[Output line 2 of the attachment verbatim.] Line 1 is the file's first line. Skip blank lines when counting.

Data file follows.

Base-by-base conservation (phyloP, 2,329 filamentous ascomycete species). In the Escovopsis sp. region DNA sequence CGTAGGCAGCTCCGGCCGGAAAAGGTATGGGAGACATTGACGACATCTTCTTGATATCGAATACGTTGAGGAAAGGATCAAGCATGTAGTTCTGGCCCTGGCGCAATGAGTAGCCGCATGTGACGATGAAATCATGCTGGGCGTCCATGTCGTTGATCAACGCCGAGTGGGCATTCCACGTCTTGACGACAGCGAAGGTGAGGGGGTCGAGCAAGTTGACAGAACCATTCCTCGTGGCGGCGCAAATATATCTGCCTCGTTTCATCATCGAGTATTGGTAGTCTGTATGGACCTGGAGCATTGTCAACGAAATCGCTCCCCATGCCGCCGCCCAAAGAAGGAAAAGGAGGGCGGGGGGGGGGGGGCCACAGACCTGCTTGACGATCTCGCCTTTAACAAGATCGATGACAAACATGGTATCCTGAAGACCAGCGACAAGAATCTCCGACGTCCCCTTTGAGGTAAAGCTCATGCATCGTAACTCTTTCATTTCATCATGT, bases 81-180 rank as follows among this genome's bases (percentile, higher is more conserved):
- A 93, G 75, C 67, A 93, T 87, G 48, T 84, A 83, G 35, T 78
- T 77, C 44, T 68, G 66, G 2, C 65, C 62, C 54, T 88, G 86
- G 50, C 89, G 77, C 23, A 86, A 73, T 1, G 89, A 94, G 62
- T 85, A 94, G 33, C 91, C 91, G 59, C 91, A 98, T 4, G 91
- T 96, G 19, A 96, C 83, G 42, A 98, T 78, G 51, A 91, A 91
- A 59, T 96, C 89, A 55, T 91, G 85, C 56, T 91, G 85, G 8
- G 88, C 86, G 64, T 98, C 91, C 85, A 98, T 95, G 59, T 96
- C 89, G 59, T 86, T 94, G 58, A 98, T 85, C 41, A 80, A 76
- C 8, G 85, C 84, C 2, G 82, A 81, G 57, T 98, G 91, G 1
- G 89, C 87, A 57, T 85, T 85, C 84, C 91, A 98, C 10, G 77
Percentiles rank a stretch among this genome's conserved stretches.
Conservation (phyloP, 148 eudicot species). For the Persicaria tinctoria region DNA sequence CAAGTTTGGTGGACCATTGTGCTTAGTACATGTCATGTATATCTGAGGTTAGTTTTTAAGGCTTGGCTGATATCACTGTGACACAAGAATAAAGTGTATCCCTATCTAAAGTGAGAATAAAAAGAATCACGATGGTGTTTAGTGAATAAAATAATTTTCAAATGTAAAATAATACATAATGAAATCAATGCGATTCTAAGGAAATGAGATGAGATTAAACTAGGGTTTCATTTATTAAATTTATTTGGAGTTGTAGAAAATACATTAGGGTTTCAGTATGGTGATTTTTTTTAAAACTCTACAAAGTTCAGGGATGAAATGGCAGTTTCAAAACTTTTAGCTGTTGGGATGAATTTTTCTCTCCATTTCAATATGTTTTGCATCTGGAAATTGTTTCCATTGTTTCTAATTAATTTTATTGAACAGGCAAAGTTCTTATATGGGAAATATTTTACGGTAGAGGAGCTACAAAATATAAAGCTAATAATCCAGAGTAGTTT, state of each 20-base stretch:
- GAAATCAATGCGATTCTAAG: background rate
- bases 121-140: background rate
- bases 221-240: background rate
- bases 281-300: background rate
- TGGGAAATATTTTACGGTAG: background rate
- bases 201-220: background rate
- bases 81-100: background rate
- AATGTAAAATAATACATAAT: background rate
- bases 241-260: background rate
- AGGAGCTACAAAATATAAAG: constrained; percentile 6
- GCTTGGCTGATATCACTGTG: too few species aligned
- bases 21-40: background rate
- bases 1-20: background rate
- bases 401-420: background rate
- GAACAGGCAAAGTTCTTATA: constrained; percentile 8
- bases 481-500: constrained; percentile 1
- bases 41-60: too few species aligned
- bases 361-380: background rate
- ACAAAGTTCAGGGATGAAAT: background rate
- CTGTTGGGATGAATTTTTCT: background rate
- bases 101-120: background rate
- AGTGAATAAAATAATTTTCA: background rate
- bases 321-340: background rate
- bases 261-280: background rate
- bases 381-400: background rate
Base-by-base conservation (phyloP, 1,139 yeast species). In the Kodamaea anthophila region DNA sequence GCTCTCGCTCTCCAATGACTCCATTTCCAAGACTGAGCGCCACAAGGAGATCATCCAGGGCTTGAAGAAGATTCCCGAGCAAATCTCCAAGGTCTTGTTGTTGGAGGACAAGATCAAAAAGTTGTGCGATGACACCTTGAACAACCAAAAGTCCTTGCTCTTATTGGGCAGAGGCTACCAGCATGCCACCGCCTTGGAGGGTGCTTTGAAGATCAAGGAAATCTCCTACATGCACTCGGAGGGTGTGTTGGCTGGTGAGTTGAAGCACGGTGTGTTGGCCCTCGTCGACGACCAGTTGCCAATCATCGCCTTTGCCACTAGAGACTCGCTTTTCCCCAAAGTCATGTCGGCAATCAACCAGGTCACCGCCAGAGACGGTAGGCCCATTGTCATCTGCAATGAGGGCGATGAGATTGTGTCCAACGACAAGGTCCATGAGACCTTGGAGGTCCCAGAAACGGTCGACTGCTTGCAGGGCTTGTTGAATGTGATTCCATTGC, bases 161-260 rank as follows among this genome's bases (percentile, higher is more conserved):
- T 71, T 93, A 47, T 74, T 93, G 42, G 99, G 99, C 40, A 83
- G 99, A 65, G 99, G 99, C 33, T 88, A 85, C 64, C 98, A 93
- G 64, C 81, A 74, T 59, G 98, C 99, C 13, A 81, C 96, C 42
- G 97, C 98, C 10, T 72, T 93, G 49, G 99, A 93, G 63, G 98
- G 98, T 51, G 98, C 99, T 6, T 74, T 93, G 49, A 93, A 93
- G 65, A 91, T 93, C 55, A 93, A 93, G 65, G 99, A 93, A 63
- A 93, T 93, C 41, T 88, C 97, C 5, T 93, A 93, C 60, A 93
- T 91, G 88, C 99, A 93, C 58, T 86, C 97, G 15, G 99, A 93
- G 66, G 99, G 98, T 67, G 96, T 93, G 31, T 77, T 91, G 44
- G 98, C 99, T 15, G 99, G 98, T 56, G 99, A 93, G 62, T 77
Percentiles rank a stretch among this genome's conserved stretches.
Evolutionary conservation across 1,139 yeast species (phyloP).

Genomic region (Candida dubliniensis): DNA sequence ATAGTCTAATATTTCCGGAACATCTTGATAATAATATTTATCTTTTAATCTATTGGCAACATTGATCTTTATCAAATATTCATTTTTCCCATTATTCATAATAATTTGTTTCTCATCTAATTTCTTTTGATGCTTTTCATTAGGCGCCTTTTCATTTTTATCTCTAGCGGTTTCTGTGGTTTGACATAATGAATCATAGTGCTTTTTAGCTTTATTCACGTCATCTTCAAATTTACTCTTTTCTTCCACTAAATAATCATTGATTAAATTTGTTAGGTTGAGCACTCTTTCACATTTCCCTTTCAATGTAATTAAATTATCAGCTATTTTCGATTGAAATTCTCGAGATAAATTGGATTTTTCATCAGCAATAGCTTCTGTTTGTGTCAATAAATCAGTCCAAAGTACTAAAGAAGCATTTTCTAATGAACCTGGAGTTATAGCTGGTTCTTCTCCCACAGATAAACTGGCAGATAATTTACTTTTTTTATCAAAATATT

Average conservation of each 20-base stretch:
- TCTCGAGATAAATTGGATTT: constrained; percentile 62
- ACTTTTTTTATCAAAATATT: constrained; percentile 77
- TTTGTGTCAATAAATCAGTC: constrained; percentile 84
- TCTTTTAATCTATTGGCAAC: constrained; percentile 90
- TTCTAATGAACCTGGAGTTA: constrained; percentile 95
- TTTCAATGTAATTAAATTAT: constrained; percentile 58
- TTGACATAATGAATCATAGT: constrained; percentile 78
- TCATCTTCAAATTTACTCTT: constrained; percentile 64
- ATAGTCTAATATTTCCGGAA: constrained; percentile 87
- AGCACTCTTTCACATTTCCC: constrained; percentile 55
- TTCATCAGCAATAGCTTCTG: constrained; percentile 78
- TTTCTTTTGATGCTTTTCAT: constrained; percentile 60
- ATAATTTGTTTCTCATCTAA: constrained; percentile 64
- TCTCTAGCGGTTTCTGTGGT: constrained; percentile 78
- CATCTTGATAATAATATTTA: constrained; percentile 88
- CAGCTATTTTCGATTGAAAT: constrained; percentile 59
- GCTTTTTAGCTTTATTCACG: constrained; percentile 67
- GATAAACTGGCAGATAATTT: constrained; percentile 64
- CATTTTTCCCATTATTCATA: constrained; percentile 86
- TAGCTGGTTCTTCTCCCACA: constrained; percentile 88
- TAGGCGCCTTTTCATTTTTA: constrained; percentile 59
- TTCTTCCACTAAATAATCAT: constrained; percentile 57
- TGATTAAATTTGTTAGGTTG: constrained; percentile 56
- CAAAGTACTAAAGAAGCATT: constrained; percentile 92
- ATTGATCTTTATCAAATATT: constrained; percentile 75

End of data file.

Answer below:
- A 93, G 75, C 67, A 93, T 87, G 48, T 84, A 83, G 35, T 78